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Dari Nowkhah

Dari Nowkhah, lead announcer for ESPNU and former Lincoln TV personality, set up a foundation in honor of his newborn son, Hayden Michael, who passed away in August while waiting for a heart transplant. (RICH ARDEN)

Life was good for Dari Nowkhah until it wasn't.

A former weekend anchor at Lincoln ABC affiliate KLKN-TV, Nowkhah began his new job in July in Charlotte, N.C., as the lead anchor at ESPNU (Time Warner Cable channels 303, 1303).

A month later, he and his wife, Jenn, whom he met in Lincoln, welcomed their third child, Hayden Michael, into the world. The Nowkhahs have a 6-year-old son, Nicolas, and 2-year-old adopted daughter, Nahla.

Then tragedy struck.

Born healthy, tiny Hayden contracted a virus just days after going home from the hospital. The virus attacked his heart, landing him on a transplant list.

But while waiting for a new heart, Hayden suffered a stroke and the Nowkhahs were forced to let their newborn son go after 39 days of life.

"I think we're doing the best we can," Nowkhah said in a phone interview. "Some days are OK, but some days aren't. We do a good job of balancing each other out, especially if one of us is having a bad day."

What really helped was the advice they took from a cantor at the hospital. He told them they had two choices: crumble or make something happen from their tragedy.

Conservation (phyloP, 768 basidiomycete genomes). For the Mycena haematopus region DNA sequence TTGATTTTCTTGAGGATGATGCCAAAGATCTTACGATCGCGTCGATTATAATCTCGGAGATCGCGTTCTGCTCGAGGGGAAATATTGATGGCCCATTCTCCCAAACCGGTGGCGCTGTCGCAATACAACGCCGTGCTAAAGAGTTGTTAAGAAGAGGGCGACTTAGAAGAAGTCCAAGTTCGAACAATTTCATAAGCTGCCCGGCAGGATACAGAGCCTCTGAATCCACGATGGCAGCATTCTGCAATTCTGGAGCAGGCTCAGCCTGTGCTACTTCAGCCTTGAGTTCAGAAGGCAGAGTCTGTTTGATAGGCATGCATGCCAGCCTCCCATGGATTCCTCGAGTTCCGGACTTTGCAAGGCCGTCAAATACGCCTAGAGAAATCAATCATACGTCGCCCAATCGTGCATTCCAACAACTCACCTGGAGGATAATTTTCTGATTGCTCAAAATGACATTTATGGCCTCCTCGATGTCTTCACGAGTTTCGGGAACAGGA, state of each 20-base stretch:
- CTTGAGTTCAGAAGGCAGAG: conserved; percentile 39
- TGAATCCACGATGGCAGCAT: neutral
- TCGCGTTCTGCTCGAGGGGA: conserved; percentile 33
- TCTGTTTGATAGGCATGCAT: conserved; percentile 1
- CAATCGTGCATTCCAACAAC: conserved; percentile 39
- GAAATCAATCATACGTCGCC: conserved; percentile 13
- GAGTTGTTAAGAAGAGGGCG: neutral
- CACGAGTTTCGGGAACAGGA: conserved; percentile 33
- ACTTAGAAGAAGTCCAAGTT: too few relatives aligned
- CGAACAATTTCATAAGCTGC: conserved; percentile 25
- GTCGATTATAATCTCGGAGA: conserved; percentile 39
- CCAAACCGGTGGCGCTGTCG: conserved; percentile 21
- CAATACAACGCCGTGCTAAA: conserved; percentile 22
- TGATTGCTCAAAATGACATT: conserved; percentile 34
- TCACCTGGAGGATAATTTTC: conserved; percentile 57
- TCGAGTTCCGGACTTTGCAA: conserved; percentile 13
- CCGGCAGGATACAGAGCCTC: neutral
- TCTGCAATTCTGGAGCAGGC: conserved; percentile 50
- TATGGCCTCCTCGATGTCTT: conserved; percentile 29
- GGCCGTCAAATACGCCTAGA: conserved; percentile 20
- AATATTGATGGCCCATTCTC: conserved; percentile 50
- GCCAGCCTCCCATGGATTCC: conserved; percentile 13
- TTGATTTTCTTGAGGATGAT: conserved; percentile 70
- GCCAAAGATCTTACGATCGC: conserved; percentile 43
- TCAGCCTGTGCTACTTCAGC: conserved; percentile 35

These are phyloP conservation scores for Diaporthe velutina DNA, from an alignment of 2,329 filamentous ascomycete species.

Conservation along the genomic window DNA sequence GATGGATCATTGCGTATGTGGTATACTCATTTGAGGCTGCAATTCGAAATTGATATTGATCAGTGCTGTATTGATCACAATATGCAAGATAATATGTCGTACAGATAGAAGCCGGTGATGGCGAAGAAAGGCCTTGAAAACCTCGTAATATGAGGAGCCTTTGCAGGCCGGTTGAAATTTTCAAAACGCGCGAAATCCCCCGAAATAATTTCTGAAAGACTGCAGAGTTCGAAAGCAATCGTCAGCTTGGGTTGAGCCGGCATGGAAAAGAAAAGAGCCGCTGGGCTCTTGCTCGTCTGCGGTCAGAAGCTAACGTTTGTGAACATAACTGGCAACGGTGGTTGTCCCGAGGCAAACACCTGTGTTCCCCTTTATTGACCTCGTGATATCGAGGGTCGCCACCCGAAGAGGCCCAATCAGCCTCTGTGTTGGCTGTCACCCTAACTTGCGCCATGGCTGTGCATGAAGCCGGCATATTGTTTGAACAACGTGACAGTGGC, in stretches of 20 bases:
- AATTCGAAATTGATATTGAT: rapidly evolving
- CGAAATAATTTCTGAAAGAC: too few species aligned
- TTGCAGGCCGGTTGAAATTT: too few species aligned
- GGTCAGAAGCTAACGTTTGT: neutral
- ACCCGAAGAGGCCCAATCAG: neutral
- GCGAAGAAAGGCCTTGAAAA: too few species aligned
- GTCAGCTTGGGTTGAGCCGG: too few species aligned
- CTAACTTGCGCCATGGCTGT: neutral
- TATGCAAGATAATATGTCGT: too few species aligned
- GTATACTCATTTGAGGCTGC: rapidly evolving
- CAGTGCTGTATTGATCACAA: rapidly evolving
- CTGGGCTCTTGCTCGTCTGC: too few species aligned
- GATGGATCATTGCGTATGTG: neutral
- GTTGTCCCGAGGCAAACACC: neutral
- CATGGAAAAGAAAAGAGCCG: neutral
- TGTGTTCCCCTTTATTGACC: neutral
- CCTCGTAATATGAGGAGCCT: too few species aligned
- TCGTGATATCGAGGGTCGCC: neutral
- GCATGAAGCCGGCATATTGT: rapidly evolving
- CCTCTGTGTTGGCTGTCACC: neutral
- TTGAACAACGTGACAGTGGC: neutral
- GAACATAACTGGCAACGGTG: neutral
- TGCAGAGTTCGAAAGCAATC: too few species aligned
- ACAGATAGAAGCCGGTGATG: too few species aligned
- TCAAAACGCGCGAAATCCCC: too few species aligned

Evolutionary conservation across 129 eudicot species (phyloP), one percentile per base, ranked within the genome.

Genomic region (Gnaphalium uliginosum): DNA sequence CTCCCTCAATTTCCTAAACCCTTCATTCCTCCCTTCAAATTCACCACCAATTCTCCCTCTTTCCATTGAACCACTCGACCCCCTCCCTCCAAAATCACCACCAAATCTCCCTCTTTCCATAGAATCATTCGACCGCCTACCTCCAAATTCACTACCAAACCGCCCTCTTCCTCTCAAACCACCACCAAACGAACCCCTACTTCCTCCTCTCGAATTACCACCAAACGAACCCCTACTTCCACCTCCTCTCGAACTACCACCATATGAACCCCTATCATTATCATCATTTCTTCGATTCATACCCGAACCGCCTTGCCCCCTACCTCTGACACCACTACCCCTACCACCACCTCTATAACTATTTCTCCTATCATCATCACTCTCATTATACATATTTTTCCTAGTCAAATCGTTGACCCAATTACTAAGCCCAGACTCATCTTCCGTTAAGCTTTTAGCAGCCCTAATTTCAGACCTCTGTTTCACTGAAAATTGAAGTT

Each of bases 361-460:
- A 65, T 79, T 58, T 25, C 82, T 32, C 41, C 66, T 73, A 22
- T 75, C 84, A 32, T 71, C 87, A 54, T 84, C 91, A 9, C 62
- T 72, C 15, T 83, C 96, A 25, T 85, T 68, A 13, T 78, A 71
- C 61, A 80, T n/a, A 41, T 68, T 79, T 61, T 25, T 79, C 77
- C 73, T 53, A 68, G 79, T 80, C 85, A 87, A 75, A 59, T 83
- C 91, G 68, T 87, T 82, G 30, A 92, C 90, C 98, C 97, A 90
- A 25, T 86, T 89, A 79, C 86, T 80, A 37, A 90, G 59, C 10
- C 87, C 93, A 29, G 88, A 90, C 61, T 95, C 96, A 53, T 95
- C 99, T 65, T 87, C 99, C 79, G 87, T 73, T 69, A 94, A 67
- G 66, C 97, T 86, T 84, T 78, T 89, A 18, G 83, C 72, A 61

They chose the latter. Working in conjunction with the Children's Organ Transplant Association, the Nowkhahs set up Hayden's Hope within two weeks after their son's death. The foundation helps cover expenses families accrue while their children await organ transplants.

"It is our hope that Hayden's story inspires others to help children achieve the successful transplants they deserve so that they can live the life they were meant to live," Nowkhah said.

The foundation set a fundraising goal of $50,000, but Nowkhah said he and Jenn are "in it for the long haul" and hope to raise more money and awareness over the years. As of Friday, they were closing in on $24,000.

To learn more about the foundation, visit www.haydenshope.org. You can read Hayden's story, view pictures, sign the guestbook and, most importantly, donate money.

"The response we've gotten has completely blown us away," Nowkhah said. "We wanted to make something good come from this."

​Reach Jeff Korbelik at 402-473-7213 or jkorbelik@journalstar.com, or follow him on Twitter at twitter.com/LJSjeffkorbelik.

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